random from my house to yours that's not good enough.

Thanks,

The Man from S.P.U.D.
We will write no code before it's designed.

Wed, 18 Jun 1902 08:00:00 GMT
Random number not random?

Quote:
> A much more beneficial addition is the thermistor based
> pseudo random number generator.

Does this have a uniform distribution?

--
Victor Eijkhout

Wed, 18 Jun 1902 08:00:00 GMT
Random number not random?

Quote:

> > ITS ABOUT TIME !!!

> > Heres a question for nit-pickers here,
> > why is a random number fetched from the thermister fed random number
> > "register" still referred to as "psuedo"
> > why not call it a  "genuine" random number ?

> I'd say because it isn't really random - at least not in time, which is
> what I think you're getting at.

> Look at the temperature fluctuations in a computer case. They reach a
> reasonable equilibrium in  - Oh... let's call it 24 hrs. After that,
> assuming no gale-force winds come in the room, the temp of the chip is
> rock solid. I say this having done thermal chip research in the past.

> If you want random you need to look to a process that has no relation
> whatsoever to the physical system. Or, you can do a little work with
> stats and make a pseudo random generator a more nearly randomg generator
> by processing the output. I remember there's a way to turn uniform PDF to
> a gaussian PDF while removing a significant amount of the predictibility
> of the data.

> Anyway... long story short - it's not random in time. While it may be
> random from my house to yours that's not good enough.

>                         Thanks,

>                         The Man from S.P.U.D.
>                         We will write no code before it's designed.

The measurements are also subject to non-random influences, 60hz being big in
the us. The difficulty of filtering makes it hard to get really high quality
random numbers even from a quantum source.

Tony

Wed, 18 Jun 1902 08:00:00 GMT
Random number not random?

Quote:

>I'd say because it isn't really random - at least not in time, which is
>what I think you're getting at.

>Look at the temperature fluctuations in a computer case. They reach a
>reasonable equilibrium in  - Oh... let's call it 24 hrs. After that,
>assuming no gale-force winds come in the room, the temp of the chip is
>rock solid. I say this having done thermal chip research in the past.

>If you want random you need to look to a process that has no relation
>whatsoever to the physical system. Or, you can do a little work with
>stats and make a pseudo random generator a more nearly randomg generator
>by processing the output. I remember there's a way to turn uniform PDF to
>a gaussian PDF while removing a significant amount of the predictibility
>of the data.

>Anyway... long story short - it's not random in time. While it may be
>random from my house to yours that's not good enough.

I havent researched what Intel claims for their random numbers
but I would be mightily surprised if they delivered anything other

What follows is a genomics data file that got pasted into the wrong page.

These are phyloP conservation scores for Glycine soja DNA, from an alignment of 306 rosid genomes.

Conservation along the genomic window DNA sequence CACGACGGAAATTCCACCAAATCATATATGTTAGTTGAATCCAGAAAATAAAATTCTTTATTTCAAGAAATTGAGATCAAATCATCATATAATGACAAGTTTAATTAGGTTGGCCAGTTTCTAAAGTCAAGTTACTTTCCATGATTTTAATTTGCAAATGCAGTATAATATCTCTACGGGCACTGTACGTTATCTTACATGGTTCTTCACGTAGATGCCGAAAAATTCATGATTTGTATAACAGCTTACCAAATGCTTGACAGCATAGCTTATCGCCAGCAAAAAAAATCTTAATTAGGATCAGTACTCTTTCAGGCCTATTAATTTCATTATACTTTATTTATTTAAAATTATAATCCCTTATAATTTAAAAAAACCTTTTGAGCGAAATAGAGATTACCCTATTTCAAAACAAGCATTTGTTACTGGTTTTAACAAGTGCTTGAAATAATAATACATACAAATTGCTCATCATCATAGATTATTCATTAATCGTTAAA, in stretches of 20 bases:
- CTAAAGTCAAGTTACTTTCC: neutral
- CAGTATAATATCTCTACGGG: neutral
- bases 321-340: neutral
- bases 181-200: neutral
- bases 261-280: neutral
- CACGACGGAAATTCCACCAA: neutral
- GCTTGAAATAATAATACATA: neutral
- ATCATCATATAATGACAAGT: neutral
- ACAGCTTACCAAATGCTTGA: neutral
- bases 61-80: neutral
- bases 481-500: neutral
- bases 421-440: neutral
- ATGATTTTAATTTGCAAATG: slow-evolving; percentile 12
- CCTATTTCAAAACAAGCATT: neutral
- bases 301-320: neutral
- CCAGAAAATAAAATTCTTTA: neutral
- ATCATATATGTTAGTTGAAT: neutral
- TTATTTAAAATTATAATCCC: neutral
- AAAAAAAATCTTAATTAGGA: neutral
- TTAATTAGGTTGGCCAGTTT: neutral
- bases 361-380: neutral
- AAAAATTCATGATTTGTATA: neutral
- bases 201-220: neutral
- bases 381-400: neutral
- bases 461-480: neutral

than a pure random number register that delivered a uniform distribution
from  0 -> FFFFFFFF (hex) as fast as one addressed the register...
otherwise they might not have bothered....

Dave

Wed, 18 Jun 1902 08:00:00 GMT
Random number not random?
Quote:

> I havent researched what Intel claims for their random numbers
> but I would be mightily surprised if they delivered anything other
> than a pure random number register that delivered a uniform distribution

^^^^^^^^^^^^^^^^^^

Quote:
> from  0 -> FFFFFFFF (hex) as fast as one addressed the register...
> otherwise they might not have bothered....

What is that?  Just nitpicking, but it is impossible to prove anything
is purely random (see G. Chaitin's work).  A uniform distribution isn't
proof since one can be generated but in a predictable way.  The closest
thing I've seen to a "pure random number" generator is the setup used by
HotBits which counts decays of a radioactive sample.  Even that is
subject to possible bias (not in the physics of radioactive decay but
in the manner in which it is recorded, etc.)

I would be suspicious of a temperature based technique.  It might be "better"
than a pseudo-random generator but it is still subject to bias (as was
previously mentioned).

Ron Kneusel

Wed, 18 Jun 1902 08:00:00 GMT
Random number not random?
Below <SNIP> is from   intel.com site  random number FAQ...

<<<
What is the Intel Random Number Generator?
The Intel RNG is a silicon-based hardware device that will improve
cryptography, digital signing, and other security protocols for a variety of
Internet applications by providing truly random seed numbers.

What are the key features of the hardware-based Intel RNG?
Key features of Intel RNG include: truly random number generation for stronger
encryption, digital signing and security protocols, high-performance, and
ubiquitous solution when included as part of the Intel 8XX series chipsets.

Why are random numbers important?
Random numbers are basic building blocks for cryptography, which in turn is the
foundation of security technology. Seeds created from truly random numbers
generate stronger encryption keys for digital signing and other Internet
software applications.

What is the key differentiating factor between hardware-based RNG and
software-based pseudo RNG?
The best random number generator (RNG) produces statistically random and
non-deterministic numbers. Only hardware RNG meets both of these requirements.